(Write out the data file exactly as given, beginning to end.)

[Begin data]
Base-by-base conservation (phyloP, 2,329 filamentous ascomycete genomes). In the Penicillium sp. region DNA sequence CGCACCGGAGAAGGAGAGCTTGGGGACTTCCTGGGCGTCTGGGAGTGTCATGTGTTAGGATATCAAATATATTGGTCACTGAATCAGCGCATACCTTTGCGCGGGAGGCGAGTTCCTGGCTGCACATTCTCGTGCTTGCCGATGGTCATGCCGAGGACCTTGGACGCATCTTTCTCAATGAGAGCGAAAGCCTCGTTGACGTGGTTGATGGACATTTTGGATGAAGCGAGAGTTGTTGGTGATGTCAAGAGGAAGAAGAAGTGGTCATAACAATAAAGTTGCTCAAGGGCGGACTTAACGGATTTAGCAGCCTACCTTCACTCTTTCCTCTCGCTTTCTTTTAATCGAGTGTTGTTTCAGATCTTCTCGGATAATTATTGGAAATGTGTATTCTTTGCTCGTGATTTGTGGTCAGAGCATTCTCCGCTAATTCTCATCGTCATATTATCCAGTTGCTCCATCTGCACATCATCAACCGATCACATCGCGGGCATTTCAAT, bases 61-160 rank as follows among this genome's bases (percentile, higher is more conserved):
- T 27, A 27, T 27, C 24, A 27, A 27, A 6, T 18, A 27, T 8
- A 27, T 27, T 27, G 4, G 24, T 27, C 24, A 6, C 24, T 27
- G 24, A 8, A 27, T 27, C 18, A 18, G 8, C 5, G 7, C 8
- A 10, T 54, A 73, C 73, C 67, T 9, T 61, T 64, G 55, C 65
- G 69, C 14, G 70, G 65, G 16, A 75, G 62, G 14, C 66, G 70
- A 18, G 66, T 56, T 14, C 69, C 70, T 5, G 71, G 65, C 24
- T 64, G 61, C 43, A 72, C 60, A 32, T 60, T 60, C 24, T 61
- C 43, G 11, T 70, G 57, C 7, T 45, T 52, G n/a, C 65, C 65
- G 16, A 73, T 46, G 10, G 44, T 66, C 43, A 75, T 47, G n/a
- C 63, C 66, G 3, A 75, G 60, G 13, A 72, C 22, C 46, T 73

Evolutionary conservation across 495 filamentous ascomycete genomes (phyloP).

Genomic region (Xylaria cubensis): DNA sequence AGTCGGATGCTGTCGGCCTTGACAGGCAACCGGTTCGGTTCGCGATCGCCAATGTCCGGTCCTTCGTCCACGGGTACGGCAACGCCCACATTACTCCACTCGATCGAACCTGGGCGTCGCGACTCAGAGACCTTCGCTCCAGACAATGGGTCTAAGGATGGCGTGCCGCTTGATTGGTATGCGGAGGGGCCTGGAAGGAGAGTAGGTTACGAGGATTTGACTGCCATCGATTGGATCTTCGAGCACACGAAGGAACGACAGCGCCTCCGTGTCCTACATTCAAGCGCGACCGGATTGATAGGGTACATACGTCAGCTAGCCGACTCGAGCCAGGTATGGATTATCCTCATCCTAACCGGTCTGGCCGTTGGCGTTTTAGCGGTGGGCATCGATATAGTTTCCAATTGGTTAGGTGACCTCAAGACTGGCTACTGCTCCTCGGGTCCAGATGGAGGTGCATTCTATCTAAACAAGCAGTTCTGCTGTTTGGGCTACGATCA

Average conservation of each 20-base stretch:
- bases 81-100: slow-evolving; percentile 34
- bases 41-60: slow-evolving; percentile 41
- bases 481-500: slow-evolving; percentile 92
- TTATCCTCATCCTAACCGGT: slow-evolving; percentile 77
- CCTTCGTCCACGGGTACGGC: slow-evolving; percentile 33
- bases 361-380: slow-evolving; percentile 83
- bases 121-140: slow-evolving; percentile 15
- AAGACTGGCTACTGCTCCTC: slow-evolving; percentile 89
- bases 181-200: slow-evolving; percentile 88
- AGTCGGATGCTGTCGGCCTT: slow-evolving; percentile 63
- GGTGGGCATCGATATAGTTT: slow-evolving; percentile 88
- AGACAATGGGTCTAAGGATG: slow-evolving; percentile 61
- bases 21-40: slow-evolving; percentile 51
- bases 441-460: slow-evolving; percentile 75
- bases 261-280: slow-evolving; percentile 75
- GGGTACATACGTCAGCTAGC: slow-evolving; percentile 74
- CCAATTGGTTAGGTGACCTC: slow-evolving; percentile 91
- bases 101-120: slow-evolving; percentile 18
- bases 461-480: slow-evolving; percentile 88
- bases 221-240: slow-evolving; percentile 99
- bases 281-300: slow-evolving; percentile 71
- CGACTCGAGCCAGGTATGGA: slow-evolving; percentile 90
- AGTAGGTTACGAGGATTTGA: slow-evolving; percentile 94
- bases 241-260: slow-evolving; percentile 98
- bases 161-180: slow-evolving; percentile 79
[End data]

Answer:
Base-by-base conservation (phyloP, 2,329 filamentous ascomycete genomes). In the Penicillium sp. region DNA sequence CGCACCGGAGAAGGAGAGCTTGGGGACTTCCTGGGCGTCTGGGAGTGTCATGTGTTAGGATATCAAATATATTGGTCACTGAATCAGCGCATACCTTTGCGCGGGAGGCGAGTTCCTGGCTGCACATTCTCGTGCTTGCCGATGGTCATGCCGAGGACCTTGGACGCATCTTTCTCAATGAGAGCGAAAGCCTCGTTGACGTGGTTGATGGACATTTTGGATGAAGCGAGAGTTGTTGGTGATGTCAAGAGGAAGAAGAAGTGGTCATAACAATAAAGTTGCTCAAGGGCGGACTTAACGGATTTAGCAGCCTACCTTCACTCTTTCCTCTCGCTTTCTTTTAATCGAGTGTTGTTTCAGATCTTCTCGGATAATTATTGGAAATGTGTATTCTTTGCTCGTGATTTGTGGTCAGAGCATTCTCCGCTAATTCTCATCGTCATATTATCCAGTTGCTCCATCTGCACATCATCAACCGATCACATCGCGGGCATTTCAAT, bases 61-160 rank as follows among this genome's bases (percentile, higher is more conserved):
- T 27, A 27, T 27, C 24, A 27, A 27, A 6, T 18, A 27, T 8
- A 27, T 27, T 27, G 4, G 24, T 27, C 24, A 6, C 24, T 27
- G 24, A 8, A 27, T 27, C 18, A 18, G 8, C 5, G 7, C 8
- A 10, T 54, A 73, C 73, C 67, T 9, T 61, T 64, G 55, C 65
- G 69, C 14, G 70, G 65, G 16, A 75, G 62, G 14, C 66, G 70
- A 18, G 66, T 56, T 14, C 69, C 70, T 5, G 71, G 65, C 24
- T 64, G 61, C 43, A 72, C 60, A 32, T 60, T 60, C 24, T 61
- C 43, G 11, T 70, G 57, C 7, T 45, T 52, G n/a, C 65, C 65
- G 16, A 73, T 46, G 10, G 44, T 66, C 43, A 75, T 47, G n/a
- C 63, C 66, G 3, A 75, G 60, G 13, A 72, C 22, C 46, T 73

Evolutionary conservation across 495 filamentous ascomycete genomes (phyloP).

Genomic region (Xylaria cubensis): DNA sequence AGTCGGATGCTGTCGGCCTTGACAGGCAACCGGTTCGGTTCGCGATCGCCAATGTCCGGTCCTTCGTCCACGGGTACGGCAACGCCCACATTACTCCACTCGATCGAACCTGGGCGTCGCGACTCAGAGACCTTCGCTCCAGACAATGGGTCTAAGGATGGCGTGCCGCTTGATTGGTATGCGGAGGGGCCTGGAAGGAGAGTAGGTTACGAGGATTTGACTGCCATCGATTGGATCTTCGAGCACACGAAGGAACGACAGCGCCTCCGTGTCCTACATTCAAGCGCGACCGGATTGATAGGGTACATACGTCAGCTAGCCGACTCGAGCCAGGTATGGATTATCCTCATCCTAACCGGTCTGGCCGTTGGCGTTTTAGCGGTGGGCATCGATATAGTTTCCAATTGGTTAGGTGACCTCAAGACTGGCTACTGCTCCTCGGGTCCAGATGGAGGTGCATTCTATCTAAACAAGCAGTTCTGCTGTTTGGGCTACGATCA

Average conservation of each 20-base stretch:
- bases 81-100: slow-evolving; percentile 34
- bases 41-60: slow-evolving; percentile 41
- bases 481-500: slow-evolving; percentile 92
- TTATCCTCATCCTAACCGGT: slow-evolving; percentile 77
- CCTTCGTCCACGGGTACGGC: slow-evolving; percentile 33
- bases 361-380: slow-evolving; percentile 83
- bases 121-140: slow-evolving; percentile 15
- AAGACTGGCTACTGCTCCTC: slow-evolving; percentile 89
- bases 181-200: slow-evolving; percentile 88
- AGTCGGATGCTGTCGGCCTT: slow-evolving; percentile 63
- GGTGGGCATCGATATAGTTT: slow-evolving; percentile 88
- AGACAATGGGTCTAAGGATG: slow-evolving; percentile 61
- bases 21-40: slow-evolving; percentile 51
- bases 441-460: slow-evolving; percentile 75
- bases 261-280: slow-evolving; percentile 75
- GGGTACATACGTCAGCTAGC: slow-evolving; percentile 74
- CCAATTGGTTAGGTGACCTC: slow-evolving; percentile 91
- bases 101-120: slow-evolving; percentile 18
- bases 461-480: slow-evolving; percentile 88
- bases 221-240: slow-evolving; percentile 99
- bases 281-300: slow-evolving; percentile 71
- CGACTCGAGCCAGGTATGGA: slow-evolving; percentile 90
- AGTAGGTTACGAGGATTTGA: slow-evolving; percentile 94
- bases 241-260: slow-evolving; percentile 98
- bases 161-180: slow-evolving; percentile 79